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Lean-To Roof - Window Well or Not?

Discussion in 'Building' started by pete1980, 29 Dec 2015.

  1. pete1980

    pete1980

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    Hi all,

    We are getting plans drawn up for a ground floor extension to our kitchen and dining room, with a lean-to roof. Because of the extension depth (4m) and roof angle this will clash with the bottom of the window on one of our upstairs bedrooms.

    A few of our neighbours have similar extensions and have gone with cut-outs around the window - I believe these are called inverted dormers or roof window wells? However our architect has proposed avoiding doing this as in his view they are a pain in the long run, e.g. prone to leaks / maintenance etc. Instead he has proposed raising the base of the window in the affected bedroom by a foot or so to avoid clashing with the roof, i.e. take out the existing window, build up the wall underneath, replace with a less heigh window. This will then be level with the bathroom window next to it so shouldn't look odd or out of place.

    I wanted to get a second opinion on this please - is the inverted dormer really that bad an idea? Is one option likely to be significantly cheaper in the shorter and longer term?

    As I see it:

    Raising the window:
    + Looks less fussy from outside
    + Keeps the roof design simpler
    - Means doing additional building work in the bedroom which otherwise would not be affected (though it could do with decorating anyway)
    - Replacing the existing uPVC window which is otherwise OK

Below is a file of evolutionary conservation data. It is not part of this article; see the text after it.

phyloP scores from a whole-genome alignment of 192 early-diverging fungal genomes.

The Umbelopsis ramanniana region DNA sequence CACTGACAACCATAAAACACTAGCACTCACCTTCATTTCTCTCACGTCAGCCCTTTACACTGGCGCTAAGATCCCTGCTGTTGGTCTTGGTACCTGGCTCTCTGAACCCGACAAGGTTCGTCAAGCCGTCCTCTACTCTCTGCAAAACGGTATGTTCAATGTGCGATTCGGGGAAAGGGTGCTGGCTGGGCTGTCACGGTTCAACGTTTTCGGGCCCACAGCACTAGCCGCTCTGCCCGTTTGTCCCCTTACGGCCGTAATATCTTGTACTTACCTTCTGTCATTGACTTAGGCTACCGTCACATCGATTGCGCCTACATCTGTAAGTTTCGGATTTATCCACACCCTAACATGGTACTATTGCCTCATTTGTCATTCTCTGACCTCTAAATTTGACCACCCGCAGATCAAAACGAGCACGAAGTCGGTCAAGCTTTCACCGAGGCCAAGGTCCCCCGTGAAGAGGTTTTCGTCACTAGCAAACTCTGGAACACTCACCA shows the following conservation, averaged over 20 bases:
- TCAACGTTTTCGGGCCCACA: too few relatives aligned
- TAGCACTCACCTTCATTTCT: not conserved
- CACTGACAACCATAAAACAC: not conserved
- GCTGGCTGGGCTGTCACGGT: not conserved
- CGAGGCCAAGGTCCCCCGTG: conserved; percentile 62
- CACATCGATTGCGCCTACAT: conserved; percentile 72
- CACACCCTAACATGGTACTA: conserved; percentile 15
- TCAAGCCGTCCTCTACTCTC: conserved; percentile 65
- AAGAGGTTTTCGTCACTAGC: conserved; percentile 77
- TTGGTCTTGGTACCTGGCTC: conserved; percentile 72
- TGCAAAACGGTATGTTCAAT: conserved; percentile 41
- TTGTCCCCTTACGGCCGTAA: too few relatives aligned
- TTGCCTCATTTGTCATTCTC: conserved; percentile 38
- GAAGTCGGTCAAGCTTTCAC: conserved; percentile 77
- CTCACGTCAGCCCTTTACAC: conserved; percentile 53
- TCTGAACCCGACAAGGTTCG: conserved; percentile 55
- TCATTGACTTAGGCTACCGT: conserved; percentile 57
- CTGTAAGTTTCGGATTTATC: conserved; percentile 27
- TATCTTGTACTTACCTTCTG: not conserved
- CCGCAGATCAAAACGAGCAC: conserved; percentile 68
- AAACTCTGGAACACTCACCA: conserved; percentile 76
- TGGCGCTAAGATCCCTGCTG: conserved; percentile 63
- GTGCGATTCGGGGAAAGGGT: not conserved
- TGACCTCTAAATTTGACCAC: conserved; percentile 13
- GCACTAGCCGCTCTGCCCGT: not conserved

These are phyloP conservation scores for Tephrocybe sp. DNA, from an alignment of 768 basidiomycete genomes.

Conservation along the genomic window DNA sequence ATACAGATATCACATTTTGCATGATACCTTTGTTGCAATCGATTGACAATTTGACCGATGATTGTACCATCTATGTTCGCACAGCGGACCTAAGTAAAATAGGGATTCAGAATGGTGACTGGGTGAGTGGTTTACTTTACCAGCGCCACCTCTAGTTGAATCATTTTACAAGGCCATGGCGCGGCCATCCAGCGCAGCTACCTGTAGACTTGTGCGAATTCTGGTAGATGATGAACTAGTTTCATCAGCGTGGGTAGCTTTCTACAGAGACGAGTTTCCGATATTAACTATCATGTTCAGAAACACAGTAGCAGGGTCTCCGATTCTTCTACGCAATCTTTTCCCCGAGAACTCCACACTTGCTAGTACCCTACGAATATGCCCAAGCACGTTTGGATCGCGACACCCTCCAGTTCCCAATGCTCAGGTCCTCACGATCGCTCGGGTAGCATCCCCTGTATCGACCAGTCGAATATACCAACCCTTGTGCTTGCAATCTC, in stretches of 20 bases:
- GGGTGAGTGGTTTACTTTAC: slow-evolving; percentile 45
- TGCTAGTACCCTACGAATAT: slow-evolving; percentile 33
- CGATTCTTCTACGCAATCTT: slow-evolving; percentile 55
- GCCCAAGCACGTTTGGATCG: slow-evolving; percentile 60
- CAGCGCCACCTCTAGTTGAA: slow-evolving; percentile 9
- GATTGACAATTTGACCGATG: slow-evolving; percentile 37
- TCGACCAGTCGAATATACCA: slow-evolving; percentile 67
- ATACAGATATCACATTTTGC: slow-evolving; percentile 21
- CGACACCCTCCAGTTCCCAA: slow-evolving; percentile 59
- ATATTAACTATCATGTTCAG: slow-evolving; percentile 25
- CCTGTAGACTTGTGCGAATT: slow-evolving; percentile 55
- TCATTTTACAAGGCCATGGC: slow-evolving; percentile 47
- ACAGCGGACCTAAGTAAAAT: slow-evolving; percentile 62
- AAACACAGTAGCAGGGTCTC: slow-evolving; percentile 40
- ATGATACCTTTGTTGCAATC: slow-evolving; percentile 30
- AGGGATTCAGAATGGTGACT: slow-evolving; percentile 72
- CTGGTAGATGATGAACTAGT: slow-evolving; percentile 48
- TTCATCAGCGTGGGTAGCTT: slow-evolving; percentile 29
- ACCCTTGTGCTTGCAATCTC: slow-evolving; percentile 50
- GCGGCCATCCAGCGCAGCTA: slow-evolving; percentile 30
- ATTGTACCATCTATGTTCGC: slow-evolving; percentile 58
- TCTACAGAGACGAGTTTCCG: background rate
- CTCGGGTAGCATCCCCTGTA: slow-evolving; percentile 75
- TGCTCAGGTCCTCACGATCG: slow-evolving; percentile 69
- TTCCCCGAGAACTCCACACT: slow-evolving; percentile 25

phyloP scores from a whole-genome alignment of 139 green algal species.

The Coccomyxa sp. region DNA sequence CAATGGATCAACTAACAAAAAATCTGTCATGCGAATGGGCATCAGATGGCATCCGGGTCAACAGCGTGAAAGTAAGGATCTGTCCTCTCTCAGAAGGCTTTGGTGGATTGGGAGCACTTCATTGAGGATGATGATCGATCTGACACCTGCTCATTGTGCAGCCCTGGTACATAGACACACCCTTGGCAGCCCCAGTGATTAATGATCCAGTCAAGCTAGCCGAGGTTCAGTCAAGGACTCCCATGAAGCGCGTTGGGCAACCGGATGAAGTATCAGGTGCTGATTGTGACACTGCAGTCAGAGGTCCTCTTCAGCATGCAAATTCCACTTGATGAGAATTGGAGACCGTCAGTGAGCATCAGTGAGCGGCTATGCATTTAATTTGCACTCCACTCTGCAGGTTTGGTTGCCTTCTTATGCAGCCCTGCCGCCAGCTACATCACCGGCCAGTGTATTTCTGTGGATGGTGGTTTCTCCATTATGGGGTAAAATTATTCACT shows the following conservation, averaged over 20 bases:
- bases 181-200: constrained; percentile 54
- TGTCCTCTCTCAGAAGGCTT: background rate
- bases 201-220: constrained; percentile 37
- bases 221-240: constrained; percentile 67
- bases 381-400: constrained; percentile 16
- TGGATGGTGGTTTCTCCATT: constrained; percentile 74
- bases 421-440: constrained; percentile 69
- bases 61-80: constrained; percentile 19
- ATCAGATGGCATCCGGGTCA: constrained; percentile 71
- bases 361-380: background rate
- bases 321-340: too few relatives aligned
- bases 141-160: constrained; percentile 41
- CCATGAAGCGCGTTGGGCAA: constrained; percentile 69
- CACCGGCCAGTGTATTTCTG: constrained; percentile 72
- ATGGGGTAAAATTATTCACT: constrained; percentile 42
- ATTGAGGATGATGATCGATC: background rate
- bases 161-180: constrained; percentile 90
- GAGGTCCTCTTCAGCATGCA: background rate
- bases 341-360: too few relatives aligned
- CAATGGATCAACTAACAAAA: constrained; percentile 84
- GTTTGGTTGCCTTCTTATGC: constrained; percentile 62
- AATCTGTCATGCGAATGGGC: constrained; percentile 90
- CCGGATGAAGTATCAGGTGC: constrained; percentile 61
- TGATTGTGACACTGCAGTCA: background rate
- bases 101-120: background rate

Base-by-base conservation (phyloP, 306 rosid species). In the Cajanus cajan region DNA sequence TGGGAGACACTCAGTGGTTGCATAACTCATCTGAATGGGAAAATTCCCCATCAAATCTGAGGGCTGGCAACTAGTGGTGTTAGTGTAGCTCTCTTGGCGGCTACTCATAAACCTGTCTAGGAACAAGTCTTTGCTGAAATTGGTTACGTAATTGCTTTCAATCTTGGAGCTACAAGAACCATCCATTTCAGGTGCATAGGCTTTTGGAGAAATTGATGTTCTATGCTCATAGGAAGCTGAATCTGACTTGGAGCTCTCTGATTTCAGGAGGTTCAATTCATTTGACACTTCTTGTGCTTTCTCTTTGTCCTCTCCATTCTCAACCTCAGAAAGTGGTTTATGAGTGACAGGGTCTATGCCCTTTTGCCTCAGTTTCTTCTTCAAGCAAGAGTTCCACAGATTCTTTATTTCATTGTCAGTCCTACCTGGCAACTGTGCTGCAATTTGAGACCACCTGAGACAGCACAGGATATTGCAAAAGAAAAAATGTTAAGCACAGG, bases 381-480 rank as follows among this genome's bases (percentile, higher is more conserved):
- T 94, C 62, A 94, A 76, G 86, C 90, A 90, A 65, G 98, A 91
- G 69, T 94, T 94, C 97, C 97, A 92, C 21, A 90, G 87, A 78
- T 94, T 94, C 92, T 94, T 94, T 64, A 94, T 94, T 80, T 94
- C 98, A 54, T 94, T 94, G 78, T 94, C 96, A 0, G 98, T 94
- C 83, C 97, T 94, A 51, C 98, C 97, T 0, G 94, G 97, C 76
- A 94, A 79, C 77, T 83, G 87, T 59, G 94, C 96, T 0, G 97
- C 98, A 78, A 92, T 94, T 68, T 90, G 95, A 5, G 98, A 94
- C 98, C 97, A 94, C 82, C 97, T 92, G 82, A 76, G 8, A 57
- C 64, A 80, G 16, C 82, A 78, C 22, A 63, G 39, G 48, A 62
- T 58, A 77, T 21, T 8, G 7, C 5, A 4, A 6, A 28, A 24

Inverted Dormer:
    + No building work required on the existing bedroom (but will probably redecorate anyway)
    + Avoid replacing the existing window
    - More 'fussy' looking roof design, possibly additional maintenance longer term?

    The house is a fairly standard semi, circa 1960. The adjoining neighbour is also planning a similar extension in due course and his planning drawings show they have gone with the inverted dormer solution.

    Opinions greatly appreciated!

    Thanks,
    Pete
     
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  3. noseall

    noseall

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    No brainer - raise the window sill height.
     
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  4. pete1980

    pete1980

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    Thanks for the advice, though do you mind me asking what the rationale is behind this please?

    Kind regards,
    Pete
     
  5. noseall

    noseall

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    Just had a thought (sometimes us builders occasionally do), raising the sill may contravene the escape window height restrictions, so I'd be inclined to look at this first.

    Otherwise raising the sill will be less problematic and a more economical solution with little detriment to the view out of said window.
     
  6. tony1851

    tony1851

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    Personally I think the idea of raising the cill is a cop-out on the part of your architect.